UC Berkeley Faculty Association

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History of the BFA

About the Berkeley Faculty Association

In March 1972, the Berkeley Division Committee on Senate Policy presented a report warning of “the danger that the faculty’s present authority is being subjected to erosion.” That same year, at the May 30th meeting of its Representative Assembly, the Berkeley Division adopted (by a vote of 102 to 22) a resolution instructing the Committee on Committees to appoint a seven-person interim Executive Board to an organization of Berkeley Senate faculty to be known as the Berkeley Faculty Association (BFA). Within a year, the Association was operational and had reached its initial membership goal of 400.

Though originally established by the Senate, the Berkeley Faculty Association became an independent faculty organization in 1979, as a result of the passage of AB 1091, also known as HEERA (Higher Education Employer-Employee Relations Act). Working with faculty associations on other UC campuses, BFA’s leaders helped draw up this law to ensure that the university would not be able to prevent faculty from forming, joining, and participating in organizations of their own choosing, like BFA, to advocate on university and faculty welfare issues independently of the Academic Senate.  This law regulates employee unions as well as faculty associations in all of California’s institutions of public higher education.

BFA was founded to advocate for the interests of Berkeley faculty.  It has a long history of doing so.  In addition, we coordinate with other UC Faculty Associations on matters of concern that we share with faculty on other campuses.  We are a founding member of the Council of UC Faculty Associations and work closely with it on matters related to the future of the University of California as a whole.  CUCFA coordinates the individual faculty associations, while gathering and disseminating information on issues before the legislative and executive branches of California’s government, other relevant state units dealing with higher education, the University administration, and the Board of Regents.  It also represents BFA and the other Faculty Associations in Sacramento on issues of common concern to state- and university-wide agencies, lobbying on behalf of UC faculty over a wide range of issues.  Among CUCFA’s many accomplishments on our behalf was its successful co-sponsorship and advocacy of legislation that specifies that individual professors, not UC, own their lectures, which is very important now as UC tries to move courses to the web. We urge you to visit the two websites that are maintained by CUCFA, Keep California’s Promise http://keepcaliforniaspromise.org and www.cucfa.org for a full archive of videos, position papers, interviews and analyses.

Membership in  our organization has always been voluntary and open to members of the Berkeley Division of the Academic Senate. Over the years, BFA’s membership base declined–complacency being perhaps the best indicator of our Association’s success in safeguarding faculty prerogatives over the years. In March 2000, the BFA entered into a partnership with the American Association of University Professors (AAUP), as part of a broader effort by the BFA’s leadership to revitalize the Association and increase membership by providing staff support and enhanced member services.  This partnership ended in early 2012 when it became mutually clear that it was not working in the way originally envisioned and no longer necessary.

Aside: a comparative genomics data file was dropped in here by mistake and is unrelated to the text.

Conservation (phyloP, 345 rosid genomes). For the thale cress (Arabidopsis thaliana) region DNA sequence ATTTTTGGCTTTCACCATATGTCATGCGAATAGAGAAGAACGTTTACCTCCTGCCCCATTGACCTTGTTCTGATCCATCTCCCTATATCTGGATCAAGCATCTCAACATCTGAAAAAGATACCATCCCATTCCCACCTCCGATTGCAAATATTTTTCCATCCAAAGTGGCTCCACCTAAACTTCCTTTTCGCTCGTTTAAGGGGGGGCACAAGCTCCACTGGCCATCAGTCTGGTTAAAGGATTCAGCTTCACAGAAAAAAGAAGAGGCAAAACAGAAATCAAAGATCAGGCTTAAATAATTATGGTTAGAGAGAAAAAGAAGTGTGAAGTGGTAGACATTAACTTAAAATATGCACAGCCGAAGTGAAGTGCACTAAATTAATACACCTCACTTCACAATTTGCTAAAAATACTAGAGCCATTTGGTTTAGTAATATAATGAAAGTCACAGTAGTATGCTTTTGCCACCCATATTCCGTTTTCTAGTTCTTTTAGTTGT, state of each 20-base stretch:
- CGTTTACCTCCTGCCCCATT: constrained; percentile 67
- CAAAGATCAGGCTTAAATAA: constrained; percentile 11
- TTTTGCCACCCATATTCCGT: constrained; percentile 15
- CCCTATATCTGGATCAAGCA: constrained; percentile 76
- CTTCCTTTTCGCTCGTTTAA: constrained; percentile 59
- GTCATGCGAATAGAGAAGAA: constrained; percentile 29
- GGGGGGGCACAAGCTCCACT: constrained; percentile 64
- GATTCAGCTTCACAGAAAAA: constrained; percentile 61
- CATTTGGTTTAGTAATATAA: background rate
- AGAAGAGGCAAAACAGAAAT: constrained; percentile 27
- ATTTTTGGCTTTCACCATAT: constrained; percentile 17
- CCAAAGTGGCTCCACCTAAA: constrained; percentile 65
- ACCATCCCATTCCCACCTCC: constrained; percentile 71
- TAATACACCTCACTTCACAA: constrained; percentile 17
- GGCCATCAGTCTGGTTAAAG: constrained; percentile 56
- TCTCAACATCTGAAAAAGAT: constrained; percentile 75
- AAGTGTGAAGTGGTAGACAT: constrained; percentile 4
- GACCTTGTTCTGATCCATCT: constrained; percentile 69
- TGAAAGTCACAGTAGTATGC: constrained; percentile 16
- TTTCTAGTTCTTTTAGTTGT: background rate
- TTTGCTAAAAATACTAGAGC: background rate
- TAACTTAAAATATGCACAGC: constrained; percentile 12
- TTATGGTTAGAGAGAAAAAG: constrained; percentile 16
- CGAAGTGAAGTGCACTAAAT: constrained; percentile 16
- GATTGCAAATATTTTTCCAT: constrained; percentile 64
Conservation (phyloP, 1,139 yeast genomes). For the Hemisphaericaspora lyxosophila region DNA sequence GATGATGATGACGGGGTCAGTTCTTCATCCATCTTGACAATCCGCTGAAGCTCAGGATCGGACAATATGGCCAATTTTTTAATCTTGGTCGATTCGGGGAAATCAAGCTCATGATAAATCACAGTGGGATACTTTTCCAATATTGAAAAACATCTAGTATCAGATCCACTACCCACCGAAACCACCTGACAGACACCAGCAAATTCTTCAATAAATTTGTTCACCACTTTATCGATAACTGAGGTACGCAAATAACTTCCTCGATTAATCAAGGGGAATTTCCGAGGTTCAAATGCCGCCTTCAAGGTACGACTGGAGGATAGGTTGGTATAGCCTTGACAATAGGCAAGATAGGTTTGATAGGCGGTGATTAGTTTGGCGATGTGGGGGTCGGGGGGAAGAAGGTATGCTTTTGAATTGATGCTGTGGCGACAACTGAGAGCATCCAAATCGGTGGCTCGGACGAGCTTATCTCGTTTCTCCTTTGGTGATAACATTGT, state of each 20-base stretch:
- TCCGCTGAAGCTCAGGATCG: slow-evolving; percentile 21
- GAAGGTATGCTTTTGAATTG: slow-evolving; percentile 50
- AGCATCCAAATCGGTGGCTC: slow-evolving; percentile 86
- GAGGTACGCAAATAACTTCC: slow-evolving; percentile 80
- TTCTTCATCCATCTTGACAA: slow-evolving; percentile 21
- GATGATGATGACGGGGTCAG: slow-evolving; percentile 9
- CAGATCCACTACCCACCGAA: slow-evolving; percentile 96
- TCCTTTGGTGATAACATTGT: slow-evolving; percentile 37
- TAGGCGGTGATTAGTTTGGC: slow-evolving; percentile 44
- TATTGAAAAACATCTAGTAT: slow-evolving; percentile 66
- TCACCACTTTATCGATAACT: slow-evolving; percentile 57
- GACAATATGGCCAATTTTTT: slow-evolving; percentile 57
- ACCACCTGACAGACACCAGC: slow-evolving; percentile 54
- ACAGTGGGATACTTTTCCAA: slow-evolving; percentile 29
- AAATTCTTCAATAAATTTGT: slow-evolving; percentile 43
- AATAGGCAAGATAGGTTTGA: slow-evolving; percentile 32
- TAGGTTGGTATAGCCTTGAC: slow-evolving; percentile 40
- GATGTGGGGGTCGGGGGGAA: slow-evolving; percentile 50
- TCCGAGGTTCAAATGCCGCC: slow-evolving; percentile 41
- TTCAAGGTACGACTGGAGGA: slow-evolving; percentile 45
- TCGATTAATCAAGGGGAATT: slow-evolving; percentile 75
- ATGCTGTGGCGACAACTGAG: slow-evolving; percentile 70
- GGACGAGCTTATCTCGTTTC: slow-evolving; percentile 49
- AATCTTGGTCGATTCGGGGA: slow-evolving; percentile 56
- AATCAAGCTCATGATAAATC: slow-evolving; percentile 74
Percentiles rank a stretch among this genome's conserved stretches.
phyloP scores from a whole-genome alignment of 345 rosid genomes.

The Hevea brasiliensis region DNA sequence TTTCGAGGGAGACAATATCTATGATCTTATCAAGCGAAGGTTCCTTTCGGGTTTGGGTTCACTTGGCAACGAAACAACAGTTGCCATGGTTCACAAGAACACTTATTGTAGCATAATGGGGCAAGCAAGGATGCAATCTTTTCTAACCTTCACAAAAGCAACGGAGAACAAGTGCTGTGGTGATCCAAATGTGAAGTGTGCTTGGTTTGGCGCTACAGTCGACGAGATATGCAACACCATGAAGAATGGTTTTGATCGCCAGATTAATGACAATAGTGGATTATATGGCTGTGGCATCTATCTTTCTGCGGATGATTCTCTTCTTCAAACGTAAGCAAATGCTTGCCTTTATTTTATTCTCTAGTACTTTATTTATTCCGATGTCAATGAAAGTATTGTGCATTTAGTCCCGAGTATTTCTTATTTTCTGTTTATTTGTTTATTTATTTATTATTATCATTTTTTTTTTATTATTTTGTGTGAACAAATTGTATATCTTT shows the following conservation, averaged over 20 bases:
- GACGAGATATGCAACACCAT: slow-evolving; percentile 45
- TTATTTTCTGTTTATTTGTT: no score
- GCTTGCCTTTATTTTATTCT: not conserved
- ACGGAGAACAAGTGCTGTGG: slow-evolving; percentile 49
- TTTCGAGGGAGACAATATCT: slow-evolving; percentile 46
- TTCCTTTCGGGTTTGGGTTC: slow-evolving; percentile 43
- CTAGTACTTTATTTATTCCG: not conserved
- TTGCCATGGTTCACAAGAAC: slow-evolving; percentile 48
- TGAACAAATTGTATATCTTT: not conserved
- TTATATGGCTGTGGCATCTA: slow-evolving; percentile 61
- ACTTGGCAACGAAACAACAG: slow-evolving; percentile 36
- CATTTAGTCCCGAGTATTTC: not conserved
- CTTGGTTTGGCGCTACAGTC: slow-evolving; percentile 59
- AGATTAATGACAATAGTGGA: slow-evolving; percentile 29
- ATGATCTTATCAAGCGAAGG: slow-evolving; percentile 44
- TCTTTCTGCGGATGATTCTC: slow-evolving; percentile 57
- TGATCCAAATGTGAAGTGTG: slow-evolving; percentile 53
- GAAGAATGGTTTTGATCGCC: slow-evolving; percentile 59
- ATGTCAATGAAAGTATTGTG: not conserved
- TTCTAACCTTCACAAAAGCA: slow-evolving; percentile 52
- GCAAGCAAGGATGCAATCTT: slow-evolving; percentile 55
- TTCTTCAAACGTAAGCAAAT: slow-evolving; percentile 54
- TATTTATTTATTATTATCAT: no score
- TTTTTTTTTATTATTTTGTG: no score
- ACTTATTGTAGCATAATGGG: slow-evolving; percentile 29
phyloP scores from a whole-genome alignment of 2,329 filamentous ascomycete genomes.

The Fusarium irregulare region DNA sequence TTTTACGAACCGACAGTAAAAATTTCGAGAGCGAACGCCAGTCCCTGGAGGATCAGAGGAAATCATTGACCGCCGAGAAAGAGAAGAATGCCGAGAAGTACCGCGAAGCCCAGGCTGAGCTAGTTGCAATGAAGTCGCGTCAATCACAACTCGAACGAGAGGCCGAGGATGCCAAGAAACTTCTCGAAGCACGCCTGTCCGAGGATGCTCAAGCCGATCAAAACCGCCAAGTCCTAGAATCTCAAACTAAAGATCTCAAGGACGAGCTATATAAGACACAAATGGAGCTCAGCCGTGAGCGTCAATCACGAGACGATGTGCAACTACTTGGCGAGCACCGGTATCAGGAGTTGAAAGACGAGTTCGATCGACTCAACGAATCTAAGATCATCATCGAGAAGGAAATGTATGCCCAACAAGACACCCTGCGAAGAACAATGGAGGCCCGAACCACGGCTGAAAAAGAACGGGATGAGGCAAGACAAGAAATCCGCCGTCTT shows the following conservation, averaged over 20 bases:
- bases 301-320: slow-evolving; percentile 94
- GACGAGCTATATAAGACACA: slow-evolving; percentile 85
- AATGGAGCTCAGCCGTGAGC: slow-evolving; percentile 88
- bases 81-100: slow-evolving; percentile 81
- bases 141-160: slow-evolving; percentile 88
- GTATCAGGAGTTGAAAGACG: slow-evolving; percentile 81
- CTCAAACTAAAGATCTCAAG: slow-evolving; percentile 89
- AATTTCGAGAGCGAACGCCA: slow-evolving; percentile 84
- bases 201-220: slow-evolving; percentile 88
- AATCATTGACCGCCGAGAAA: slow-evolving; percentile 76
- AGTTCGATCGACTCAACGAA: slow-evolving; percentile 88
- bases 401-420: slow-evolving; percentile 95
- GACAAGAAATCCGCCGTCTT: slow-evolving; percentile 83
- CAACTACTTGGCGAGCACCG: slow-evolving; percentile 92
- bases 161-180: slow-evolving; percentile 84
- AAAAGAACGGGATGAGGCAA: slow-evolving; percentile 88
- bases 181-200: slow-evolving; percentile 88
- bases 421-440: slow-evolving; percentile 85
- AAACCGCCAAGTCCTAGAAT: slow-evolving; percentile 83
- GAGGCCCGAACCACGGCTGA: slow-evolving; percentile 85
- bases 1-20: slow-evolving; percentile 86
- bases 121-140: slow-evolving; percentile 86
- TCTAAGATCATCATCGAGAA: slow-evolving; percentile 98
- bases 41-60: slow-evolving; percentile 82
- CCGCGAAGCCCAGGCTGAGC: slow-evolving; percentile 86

A new leadership group successfully revitalized our Board in response to the furloughs instituted in 2009 by UC President Yudof,  a development that brought home to many faculty the  university’s increasingly precarious financial situation as well as a range of other policy and leadership issues and challenges. We continue to advocate for the interests of our faculty, including matters relating to our pension and health care benefits, promotion processes, budget cuts, salary inequities, staff and campus services restructuring, and faculty rights of academic freedom and political speech. Although we are no long formally associated with AAUP, we also continue to participate in broader movements to educate the public about the value of public higher education and the threats it faces today through our evolving partnership with CUCFA, AAUP, the California Faculty Association (of the CSUs) and the national Campaign for the Future of Higher Education.

In 2015, CUCFA and AAUP agreed to form a partnership together as independent but allied entities. By partnering with AAUP, CUCFA will be better able to advance its goals in the defense and promotion of academic freedom, shared university governance, and the economic security of all those engaged in teaching and research in higher education. AAUP will also gain from the valuable experience and ideas of CUCFA’s members and leadership and from CUCFA’s promotion of these goals on the University of California’s ten campuses. As a member of a UC Faculty Association, which is a chapter organization of CUCFA, you will now automatically enjoy a connection with AAUP through CUCFA. To receive the full rights and privileges of individual AAUP membership, however, you can, as a supplement to your campus Faculty Association membership, join AAUP at special rates.